This blog is by Frank Hammerton, the Business Development Director of Teleperformance Collections.
The collections business is changing and fairness is at the heart of new regulations that will shake up the industry. This is all linked to the demise of the Financial Service Authority (FSA) and the new broom of the Financial Conduct Authority (FCA), which will ensure that much of the regulation that used to apply only to Financial Service (FS) companies will now also apply to utilities too.
The important acronym to remember is TCF: Treating Customers Fairly. Having a policy that sits gathering dust is no longer an option because the FCA wants to see evidence that at every possible interaction with the customer, the customer felt that the treatment by the organisation was fair.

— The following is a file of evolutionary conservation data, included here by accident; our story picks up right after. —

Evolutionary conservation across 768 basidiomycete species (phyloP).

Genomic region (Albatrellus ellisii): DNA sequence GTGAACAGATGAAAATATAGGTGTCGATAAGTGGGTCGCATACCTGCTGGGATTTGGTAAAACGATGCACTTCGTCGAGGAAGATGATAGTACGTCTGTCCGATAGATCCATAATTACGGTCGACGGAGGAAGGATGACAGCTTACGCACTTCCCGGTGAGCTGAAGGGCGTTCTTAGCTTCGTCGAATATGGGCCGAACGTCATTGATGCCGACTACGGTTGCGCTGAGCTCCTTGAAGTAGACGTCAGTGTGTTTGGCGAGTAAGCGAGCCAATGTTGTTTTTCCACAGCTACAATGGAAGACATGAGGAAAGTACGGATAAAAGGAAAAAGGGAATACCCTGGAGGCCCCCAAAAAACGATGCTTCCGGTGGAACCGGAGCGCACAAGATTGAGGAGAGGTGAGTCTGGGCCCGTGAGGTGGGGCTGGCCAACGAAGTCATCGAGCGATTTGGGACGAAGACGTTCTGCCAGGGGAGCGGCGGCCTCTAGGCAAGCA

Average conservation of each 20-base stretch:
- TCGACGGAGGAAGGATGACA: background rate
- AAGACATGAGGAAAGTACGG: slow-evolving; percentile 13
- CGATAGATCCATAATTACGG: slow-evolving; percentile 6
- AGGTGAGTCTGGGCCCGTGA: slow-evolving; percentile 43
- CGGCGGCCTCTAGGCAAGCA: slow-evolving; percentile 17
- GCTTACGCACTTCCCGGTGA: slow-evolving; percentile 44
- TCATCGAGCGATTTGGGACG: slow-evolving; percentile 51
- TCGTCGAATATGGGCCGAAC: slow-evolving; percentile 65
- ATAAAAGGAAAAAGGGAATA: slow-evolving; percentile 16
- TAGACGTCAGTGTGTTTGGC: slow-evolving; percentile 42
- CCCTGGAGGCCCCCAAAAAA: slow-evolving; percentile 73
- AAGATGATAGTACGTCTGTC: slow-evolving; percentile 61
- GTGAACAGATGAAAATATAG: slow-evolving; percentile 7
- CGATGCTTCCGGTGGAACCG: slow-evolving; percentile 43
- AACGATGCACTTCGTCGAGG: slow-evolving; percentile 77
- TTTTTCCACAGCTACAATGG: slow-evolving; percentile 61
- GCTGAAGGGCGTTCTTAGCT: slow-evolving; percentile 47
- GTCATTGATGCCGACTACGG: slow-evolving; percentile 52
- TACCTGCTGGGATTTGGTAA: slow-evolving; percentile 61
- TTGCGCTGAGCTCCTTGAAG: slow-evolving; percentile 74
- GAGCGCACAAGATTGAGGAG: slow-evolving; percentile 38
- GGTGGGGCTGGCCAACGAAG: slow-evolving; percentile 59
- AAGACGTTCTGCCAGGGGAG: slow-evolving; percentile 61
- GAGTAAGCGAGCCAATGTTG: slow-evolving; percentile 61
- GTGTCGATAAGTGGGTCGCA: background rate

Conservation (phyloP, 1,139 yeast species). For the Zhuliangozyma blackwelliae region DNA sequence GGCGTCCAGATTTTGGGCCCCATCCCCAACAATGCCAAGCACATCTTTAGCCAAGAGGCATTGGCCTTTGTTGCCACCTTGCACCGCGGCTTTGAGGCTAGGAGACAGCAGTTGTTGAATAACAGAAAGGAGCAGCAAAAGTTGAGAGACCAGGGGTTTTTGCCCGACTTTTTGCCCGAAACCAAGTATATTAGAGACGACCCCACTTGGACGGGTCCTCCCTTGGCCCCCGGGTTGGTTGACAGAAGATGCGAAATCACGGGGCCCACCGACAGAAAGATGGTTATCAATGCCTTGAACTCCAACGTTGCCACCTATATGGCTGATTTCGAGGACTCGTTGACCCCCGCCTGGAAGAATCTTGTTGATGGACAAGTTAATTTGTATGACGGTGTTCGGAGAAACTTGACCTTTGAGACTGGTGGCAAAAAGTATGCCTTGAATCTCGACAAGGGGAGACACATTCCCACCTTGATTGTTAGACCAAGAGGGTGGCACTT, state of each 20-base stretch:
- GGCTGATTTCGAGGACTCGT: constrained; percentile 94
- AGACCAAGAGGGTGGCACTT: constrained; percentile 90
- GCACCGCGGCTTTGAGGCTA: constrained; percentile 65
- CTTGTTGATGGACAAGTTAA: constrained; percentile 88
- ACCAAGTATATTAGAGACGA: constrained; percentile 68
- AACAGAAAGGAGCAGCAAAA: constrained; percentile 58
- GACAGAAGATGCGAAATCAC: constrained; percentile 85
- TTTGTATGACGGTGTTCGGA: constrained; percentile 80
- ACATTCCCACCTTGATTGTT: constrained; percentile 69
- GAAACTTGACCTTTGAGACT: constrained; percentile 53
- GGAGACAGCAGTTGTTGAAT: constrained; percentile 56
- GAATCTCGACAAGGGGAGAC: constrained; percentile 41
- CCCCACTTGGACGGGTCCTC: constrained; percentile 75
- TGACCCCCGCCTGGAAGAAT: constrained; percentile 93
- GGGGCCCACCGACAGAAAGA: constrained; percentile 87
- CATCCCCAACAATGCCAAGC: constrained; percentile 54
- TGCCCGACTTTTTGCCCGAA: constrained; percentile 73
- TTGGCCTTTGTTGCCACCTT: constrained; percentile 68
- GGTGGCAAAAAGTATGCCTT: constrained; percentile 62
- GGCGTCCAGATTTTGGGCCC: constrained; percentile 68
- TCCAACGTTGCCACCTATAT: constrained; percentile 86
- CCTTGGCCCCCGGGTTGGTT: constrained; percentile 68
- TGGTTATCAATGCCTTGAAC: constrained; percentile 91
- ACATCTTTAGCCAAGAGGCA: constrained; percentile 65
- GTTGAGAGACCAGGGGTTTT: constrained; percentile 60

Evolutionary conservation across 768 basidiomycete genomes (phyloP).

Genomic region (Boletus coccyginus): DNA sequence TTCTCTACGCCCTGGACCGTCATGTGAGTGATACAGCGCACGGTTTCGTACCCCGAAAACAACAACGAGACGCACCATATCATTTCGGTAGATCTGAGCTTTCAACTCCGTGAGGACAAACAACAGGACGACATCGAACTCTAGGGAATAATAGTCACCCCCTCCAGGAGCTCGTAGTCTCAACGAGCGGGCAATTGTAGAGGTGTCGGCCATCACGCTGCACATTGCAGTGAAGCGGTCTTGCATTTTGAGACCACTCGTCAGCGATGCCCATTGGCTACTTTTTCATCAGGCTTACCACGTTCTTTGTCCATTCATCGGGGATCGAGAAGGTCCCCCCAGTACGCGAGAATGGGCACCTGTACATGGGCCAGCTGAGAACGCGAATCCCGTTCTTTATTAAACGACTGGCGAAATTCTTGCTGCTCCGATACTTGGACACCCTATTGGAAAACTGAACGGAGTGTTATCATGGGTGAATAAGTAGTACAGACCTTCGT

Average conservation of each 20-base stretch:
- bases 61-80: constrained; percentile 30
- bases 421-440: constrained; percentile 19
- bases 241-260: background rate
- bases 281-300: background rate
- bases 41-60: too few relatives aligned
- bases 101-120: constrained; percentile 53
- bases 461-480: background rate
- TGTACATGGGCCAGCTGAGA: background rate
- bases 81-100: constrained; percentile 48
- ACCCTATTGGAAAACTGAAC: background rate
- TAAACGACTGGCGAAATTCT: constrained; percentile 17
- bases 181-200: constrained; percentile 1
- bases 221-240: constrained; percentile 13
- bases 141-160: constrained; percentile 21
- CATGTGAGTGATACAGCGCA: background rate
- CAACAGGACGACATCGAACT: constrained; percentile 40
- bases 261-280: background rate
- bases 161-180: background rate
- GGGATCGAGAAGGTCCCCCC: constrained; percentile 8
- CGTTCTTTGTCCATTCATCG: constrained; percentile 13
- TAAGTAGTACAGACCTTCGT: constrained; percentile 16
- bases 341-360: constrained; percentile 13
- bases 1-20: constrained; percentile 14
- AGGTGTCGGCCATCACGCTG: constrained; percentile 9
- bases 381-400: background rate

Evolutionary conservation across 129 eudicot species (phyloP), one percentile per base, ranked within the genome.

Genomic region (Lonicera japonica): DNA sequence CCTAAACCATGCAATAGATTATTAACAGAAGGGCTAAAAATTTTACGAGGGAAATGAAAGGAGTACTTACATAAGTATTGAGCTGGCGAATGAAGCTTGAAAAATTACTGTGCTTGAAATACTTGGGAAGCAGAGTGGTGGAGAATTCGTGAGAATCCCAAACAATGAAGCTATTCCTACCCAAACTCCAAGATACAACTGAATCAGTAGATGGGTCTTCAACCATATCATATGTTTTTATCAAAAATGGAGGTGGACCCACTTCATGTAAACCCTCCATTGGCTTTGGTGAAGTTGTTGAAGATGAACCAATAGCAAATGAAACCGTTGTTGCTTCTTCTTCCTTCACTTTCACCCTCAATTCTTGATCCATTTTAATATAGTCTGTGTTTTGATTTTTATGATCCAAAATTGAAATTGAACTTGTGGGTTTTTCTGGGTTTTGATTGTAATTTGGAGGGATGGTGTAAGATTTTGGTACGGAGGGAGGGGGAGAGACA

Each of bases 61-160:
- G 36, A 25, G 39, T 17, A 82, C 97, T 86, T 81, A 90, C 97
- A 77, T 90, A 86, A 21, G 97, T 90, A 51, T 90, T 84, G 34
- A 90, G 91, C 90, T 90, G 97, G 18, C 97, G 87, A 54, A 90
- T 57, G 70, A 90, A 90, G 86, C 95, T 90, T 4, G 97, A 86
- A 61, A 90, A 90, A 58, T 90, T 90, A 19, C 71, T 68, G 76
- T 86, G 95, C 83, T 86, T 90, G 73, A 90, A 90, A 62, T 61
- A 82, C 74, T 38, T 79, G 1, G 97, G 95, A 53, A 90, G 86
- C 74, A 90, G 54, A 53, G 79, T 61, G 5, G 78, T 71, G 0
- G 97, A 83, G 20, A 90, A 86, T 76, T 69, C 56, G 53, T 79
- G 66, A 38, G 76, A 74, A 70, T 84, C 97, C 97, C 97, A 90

Clearly this means that collections need to be handled with some sensitivity, but there has long been a difference between companies that operate ethically in this area and those who pester and threaten vulnerable consumers.
The utility firms I have spoken to appear to have the same goal as the FS companies, but they are taking a different approach. An FS company would typically say ‘the rules say X, which we think means Y, so ensure that you do Z regardless of the commercial implications.’
The utilities appear to be more focused on just having the right conversations with customers, helping them to a good outcome, and assuming that the commercials will work out if the customers are looked after.
The FS companies use compliance to protect against fines and even more scrutiny, but the utilities are looking at the bigger picture. They need to protect their brand, reputation, and they ultimately want to retain customers.
For the utilities, it could be that compliance guidelines and collections where the customer feels fairly treated are the key to keeping customers for the long-term.
Photo by Robert Steinhöfel licensed under Creative Commons